One of five children, Ms O’Connor spoke out about being subjected to physical abuse at the hands of her mother, who died in a car crash in 1985
Ms O’Connor died on Wednesday morning. Police were called to her home in the SE24 area of London, which covers Herne Hill and sits between Brixton and Dulwich. Notable SE24 residents include actors Mark Rylance, Olivia Colman and James Nesbitt.
A Met Police spokesman said: ‘Police were called at 11.18am on Wednesday, July 26 to reports of an unresponsive woman at a residential address in the SE24 area. Officers attended. A 56-year-old woman was pronounced dead at the scene.
‘Next of kin have been notified. The death is not being treated as suspicious. A file will be prepared for the Coroner.’
A post-mortem examination to confirm the cause of Sinead’s death appears likely. It is not yet confirmed that she died in her own home.
It came as MailOnline revealed that Sinead said she wanted to go on tour next year in a buoyant post a fortnight ago, writing: ‘The b*tch is back’.
The star had struggled with depression and suicidal thoughts, especially after the death of her son Shane last year at the age of 17.
Family, friends and fans have been left heartbroken by her death yesterday. REM frontman Michael Stipe, US singer Tori Amos and Irish musician Shane MacGowan are among those who paid tribute to O’Connor’s talent and legacy.
There is also the question of her fortune, which some say could be £4million but others estimate may have dwindled to nothing despite royalties from her biggest hit Nothing Compares 2 U, originally written by Prince.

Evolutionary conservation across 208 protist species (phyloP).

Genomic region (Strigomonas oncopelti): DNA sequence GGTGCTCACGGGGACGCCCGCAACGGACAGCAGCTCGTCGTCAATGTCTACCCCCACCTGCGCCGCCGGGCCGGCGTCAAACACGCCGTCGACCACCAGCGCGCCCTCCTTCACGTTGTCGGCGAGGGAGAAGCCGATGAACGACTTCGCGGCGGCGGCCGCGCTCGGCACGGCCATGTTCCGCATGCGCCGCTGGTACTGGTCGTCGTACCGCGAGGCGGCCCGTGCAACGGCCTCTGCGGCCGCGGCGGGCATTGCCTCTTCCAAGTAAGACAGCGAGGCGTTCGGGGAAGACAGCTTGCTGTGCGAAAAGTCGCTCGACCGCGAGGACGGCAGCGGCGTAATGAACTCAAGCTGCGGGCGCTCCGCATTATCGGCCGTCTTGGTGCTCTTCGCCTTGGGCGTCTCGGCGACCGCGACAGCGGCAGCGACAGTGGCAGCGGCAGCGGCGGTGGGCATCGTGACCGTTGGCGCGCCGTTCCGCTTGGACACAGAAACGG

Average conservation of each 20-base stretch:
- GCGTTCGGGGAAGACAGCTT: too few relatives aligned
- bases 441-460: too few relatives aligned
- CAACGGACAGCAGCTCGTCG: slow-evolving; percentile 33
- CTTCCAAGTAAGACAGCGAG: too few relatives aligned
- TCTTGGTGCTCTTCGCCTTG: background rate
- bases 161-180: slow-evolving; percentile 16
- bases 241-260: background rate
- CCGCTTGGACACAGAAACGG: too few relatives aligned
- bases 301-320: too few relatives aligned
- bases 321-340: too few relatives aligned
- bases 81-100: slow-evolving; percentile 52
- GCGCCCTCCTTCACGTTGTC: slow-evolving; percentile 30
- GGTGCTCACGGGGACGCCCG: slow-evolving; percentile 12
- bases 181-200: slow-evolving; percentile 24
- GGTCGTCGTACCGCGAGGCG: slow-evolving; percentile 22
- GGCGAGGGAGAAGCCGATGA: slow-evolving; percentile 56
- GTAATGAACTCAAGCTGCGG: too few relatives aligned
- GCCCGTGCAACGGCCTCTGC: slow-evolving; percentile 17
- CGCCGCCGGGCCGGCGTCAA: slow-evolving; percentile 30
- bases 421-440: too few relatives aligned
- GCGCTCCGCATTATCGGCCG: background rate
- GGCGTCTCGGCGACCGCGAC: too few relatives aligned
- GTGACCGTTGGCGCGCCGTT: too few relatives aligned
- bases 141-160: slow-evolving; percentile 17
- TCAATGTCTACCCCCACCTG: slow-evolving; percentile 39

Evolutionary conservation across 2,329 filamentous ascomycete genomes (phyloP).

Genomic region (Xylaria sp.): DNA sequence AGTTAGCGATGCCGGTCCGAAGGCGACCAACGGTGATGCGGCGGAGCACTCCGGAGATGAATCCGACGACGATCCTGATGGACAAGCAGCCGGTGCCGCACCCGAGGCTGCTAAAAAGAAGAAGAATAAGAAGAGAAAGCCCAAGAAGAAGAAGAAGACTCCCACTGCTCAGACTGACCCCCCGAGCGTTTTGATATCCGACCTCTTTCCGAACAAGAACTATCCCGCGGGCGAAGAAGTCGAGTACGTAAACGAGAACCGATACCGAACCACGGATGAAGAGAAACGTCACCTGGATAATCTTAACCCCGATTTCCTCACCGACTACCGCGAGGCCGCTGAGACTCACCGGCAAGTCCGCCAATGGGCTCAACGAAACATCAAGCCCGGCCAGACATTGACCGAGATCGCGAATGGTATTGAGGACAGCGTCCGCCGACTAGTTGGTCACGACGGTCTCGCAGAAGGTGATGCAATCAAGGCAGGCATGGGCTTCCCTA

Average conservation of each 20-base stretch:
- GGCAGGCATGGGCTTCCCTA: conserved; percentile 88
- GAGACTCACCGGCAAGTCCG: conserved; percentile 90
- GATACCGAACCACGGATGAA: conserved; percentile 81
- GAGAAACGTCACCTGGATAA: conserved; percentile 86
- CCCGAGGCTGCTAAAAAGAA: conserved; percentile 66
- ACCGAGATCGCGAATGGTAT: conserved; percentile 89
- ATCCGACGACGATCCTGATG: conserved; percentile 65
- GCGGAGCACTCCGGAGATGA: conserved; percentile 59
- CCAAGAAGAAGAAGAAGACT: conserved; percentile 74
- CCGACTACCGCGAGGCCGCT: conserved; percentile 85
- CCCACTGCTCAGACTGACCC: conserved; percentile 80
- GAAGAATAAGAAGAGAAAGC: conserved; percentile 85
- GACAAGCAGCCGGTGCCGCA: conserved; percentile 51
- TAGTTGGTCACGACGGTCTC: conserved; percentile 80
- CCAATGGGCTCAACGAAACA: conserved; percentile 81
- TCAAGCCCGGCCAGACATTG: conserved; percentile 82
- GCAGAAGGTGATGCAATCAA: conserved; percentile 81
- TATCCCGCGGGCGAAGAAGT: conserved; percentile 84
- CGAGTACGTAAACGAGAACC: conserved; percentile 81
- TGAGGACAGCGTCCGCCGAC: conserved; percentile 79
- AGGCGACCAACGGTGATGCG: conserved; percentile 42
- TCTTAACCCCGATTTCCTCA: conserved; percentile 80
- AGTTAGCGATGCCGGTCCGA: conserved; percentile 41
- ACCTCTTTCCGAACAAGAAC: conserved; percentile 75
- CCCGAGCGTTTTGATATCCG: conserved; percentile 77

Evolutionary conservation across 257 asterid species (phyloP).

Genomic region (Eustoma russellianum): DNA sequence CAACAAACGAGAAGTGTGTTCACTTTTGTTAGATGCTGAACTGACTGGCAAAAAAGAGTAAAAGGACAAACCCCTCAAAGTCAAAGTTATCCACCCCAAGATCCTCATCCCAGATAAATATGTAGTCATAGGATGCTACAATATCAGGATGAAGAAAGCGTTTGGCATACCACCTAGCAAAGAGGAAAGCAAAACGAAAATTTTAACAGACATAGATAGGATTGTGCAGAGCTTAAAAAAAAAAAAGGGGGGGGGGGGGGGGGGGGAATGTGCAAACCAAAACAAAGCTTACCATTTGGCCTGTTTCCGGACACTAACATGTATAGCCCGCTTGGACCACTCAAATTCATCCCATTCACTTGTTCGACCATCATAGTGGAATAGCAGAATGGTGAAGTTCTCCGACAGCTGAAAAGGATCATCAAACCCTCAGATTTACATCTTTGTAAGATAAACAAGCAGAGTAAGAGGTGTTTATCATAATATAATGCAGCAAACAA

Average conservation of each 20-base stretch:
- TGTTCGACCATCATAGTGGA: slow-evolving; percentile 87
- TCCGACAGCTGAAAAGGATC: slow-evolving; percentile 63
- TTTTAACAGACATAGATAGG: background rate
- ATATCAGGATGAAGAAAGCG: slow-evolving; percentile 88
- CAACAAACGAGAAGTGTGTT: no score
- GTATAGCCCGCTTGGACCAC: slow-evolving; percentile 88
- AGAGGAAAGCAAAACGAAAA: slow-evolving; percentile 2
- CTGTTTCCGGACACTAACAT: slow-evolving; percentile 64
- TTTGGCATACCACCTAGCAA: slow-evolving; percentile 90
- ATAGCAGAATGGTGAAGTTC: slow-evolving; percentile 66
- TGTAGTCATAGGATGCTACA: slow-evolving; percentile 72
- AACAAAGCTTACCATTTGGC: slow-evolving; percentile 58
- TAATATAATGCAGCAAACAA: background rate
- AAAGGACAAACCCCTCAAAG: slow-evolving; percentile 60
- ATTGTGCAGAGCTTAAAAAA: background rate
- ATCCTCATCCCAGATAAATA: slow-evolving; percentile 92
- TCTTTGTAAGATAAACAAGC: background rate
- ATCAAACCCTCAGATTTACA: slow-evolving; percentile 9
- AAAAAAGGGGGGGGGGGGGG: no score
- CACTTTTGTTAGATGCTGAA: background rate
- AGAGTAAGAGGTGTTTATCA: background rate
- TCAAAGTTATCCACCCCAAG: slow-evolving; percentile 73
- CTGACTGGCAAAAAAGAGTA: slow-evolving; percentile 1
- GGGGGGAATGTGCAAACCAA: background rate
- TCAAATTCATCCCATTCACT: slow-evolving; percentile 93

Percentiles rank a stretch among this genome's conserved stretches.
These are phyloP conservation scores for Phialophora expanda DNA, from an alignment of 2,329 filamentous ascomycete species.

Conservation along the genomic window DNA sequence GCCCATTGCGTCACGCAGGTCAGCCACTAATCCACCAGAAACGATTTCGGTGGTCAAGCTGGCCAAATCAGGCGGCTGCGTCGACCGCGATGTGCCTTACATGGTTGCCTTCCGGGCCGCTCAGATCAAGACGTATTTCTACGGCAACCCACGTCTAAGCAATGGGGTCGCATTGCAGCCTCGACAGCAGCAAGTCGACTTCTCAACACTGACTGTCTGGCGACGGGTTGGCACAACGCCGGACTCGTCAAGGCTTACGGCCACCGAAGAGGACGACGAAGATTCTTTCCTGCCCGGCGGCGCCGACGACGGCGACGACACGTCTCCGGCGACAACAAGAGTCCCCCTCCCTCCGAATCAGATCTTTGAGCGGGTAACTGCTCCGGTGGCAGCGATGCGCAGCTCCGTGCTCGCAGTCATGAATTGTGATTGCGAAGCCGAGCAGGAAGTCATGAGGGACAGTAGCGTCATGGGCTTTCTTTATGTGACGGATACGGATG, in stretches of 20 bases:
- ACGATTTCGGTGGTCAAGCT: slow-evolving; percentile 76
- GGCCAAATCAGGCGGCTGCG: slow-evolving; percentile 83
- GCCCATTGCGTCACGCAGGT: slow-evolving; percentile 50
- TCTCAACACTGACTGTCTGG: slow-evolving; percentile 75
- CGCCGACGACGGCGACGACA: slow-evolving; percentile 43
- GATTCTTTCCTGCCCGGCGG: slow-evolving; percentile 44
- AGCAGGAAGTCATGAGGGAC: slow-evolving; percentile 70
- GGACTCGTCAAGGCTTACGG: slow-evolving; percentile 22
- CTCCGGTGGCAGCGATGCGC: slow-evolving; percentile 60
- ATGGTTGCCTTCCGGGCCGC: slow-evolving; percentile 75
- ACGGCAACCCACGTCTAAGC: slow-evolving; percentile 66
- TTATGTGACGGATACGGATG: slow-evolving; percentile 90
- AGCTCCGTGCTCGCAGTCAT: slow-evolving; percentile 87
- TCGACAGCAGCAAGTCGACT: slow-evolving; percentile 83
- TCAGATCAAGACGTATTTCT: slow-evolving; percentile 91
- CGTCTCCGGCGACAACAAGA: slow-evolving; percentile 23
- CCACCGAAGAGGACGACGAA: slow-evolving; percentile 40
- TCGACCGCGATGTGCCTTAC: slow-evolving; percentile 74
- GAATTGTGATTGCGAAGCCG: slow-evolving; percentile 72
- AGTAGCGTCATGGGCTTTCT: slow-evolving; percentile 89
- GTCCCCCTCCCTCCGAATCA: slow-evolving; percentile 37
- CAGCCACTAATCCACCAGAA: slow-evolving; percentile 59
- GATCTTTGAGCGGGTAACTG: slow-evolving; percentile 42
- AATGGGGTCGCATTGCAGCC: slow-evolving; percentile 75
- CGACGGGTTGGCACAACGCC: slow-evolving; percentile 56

Nothing Compares will be available from Saturday on Sky Documentaries and Now and will also be shown on Sky Showcase and Sky Arts.
In a statement yesterday evening, her family said: ‘It is with great sadness that we announce the passing of our beloved Sinead. Her family and friends are devastated and have requested privacy at this very difficult time.’
At the time of her death, the musician, who changed her name to Shuhada’ Sadaqat in 2018 when she converted to Islam, was spending her time between Roscommon and London.
Mother-of-four Ms O’Connor is survived by her three remaining children.
Sinead O’Connor, pictured at MTV Video Music Awards in 1990, has died aged 56
O’Connor (pictured on stage in Italy, 2014), was left heartbroken last year at the death of her beloved teenage son Shane after he took his own life
At the time of her death O’Connor, pictured in 2020, had homes in Co Roscommon, Ireland, and London
Sinead revealed she was living like an ‘undead night creature’ since her son’s suicide last year in a poignant and desperate final Twitter post shortly before her death.
Shane, 17, took his own life in January 2022 after escaping hospital while on suicide watch.
She said: ‘He was the love of my life, the lamp of my soul. We were one soul in two halves. He was the only person who ever loved me unconditionally.’
Sinead also posted a series of Spotify links to sad songs, including one she dedicated to ‘all mothers of suicided children’. She also posted links to How Can You Mend A Broken Heart by Al Green, as well as Curtis Mayfield’s Here But I’m Gone and No One Knows About A Good Thing.
In 2012, O’Connor cancelled a planned tour, saying her doctor had told her to rest after a ‘very serious breakdown’.
And, in November 2015, she posted a message on Facebook saying she had taken an overdose at a hotel in Ireland.
The next month, she said she had been detained in a hospital for mental health evaluation.
O’Connor was reported missing in the US in May 2016 when she failed to return from an early morning bike ride after making a series of Facebook posts about her family. October 2018 saw her announce she had converted to Islam and changed her name to Shuhada’ Sadaqat.
Following her son’s funeral last year, O’Connor posted a series of tweets in which she said she had ‘decided to follow my son’ but later apologised and said she was being admitted to hospital.
She is survived by her three children, Jake, 34, Róisín, 25, and Yeshua, 15.